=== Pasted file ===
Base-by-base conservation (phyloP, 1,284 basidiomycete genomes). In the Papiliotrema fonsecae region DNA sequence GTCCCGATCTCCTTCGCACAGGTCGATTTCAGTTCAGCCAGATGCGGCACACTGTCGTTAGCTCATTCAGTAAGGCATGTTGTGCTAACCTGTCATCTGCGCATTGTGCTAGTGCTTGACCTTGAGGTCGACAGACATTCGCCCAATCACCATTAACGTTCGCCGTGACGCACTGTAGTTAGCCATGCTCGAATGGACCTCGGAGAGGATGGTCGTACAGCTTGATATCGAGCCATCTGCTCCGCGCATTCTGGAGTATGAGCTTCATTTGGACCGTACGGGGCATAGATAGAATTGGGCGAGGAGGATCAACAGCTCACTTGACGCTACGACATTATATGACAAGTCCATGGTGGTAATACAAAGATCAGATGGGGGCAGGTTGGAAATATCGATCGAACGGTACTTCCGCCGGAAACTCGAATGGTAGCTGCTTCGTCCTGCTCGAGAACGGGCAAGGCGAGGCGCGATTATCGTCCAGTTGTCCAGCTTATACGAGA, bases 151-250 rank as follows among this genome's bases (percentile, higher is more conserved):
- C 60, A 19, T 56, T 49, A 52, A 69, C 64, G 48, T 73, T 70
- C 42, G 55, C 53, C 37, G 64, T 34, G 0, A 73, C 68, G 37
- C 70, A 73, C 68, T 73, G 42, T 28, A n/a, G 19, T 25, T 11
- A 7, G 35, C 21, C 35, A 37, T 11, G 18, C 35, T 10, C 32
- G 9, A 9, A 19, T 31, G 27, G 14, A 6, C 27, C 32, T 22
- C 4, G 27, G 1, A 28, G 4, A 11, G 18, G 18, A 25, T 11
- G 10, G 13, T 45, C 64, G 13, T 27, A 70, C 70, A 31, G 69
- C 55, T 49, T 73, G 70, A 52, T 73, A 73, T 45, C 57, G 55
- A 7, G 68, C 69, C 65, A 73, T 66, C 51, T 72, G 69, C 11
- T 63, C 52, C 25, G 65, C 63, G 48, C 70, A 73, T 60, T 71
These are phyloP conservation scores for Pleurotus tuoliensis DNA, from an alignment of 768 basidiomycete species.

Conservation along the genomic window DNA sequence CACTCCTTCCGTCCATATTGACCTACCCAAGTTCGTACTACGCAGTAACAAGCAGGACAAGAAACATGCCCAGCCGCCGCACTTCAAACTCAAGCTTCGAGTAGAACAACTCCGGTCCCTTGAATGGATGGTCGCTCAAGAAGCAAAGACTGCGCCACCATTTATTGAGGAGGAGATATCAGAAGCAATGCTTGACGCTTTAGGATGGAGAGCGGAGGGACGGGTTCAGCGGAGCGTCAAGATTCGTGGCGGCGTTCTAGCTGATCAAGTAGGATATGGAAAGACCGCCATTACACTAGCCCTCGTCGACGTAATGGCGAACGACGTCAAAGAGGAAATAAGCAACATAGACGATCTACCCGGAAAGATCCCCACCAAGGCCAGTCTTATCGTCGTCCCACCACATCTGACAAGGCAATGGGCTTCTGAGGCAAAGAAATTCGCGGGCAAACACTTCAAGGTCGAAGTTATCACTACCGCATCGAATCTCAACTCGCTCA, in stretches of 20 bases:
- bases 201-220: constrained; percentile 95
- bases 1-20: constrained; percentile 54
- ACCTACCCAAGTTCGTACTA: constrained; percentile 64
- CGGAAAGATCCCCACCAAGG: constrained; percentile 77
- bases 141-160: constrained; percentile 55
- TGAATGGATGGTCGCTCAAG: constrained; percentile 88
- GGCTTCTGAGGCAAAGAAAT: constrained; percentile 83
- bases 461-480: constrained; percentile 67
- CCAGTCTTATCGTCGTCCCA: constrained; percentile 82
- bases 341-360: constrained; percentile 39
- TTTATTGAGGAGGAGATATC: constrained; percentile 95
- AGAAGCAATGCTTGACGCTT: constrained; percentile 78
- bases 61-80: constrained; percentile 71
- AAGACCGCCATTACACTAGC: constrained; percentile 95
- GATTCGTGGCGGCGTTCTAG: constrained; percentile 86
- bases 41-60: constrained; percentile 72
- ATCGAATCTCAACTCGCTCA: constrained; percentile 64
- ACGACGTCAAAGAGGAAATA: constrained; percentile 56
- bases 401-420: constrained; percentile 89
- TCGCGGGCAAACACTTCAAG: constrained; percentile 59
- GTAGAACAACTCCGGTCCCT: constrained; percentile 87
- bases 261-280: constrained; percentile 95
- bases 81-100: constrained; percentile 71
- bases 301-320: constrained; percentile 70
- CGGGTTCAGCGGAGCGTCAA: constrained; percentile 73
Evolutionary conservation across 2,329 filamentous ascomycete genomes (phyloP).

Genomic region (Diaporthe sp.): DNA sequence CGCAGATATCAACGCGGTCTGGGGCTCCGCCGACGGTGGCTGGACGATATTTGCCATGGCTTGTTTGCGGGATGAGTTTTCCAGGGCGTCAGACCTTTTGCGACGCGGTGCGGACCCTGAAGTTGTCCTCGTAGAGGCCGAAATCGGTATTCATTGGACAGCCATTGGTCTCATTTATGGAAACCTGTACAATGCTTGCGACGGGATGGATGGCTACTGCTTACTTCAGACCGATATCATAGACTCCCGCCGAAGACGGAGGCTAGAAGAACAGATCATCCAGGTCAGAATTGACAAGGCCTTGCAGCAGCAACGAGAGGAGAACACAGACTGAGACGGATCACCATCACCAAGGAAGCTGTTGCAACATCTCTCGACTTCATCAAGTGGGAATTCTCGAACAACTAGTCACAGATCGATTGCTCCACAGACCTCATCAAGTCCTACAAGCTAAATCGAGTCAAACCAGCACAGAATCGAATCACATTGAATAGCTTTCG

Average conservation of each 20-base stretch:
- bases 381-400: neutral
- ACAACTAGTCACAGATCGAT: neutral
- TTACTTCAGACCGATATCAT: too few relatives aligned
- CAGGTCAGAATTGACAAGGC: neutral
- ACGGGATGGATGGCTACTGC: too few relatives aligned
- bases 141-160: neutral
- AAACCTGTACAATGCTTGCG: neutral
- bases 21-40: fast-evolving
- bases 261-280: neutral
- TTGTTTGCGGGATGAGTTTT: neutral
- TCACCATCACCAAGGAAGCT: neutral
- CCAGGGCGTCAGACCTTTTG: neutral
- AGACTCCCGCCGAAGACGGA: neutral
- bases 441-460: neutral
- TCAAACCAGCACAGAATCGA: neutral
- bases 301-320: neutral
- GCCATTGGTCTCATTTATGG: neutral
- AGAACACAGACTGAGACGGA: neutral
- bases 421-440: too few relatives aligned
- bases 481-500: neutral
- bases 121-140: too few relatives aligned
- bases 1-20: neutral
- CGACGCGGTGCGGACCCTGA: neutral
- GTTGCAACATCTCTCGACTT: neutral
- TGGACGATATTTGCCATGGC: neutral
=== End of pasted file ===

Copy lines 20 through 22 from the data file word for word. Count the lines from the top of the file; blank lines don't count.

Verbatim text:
- GGCTTCTGAGGCAAAGAAAT: constrained; percentile 83
- bases 461-480: constrained; percentile 67
- CCAGTCTTATCGTCGTCCCA: constrained; percentile 82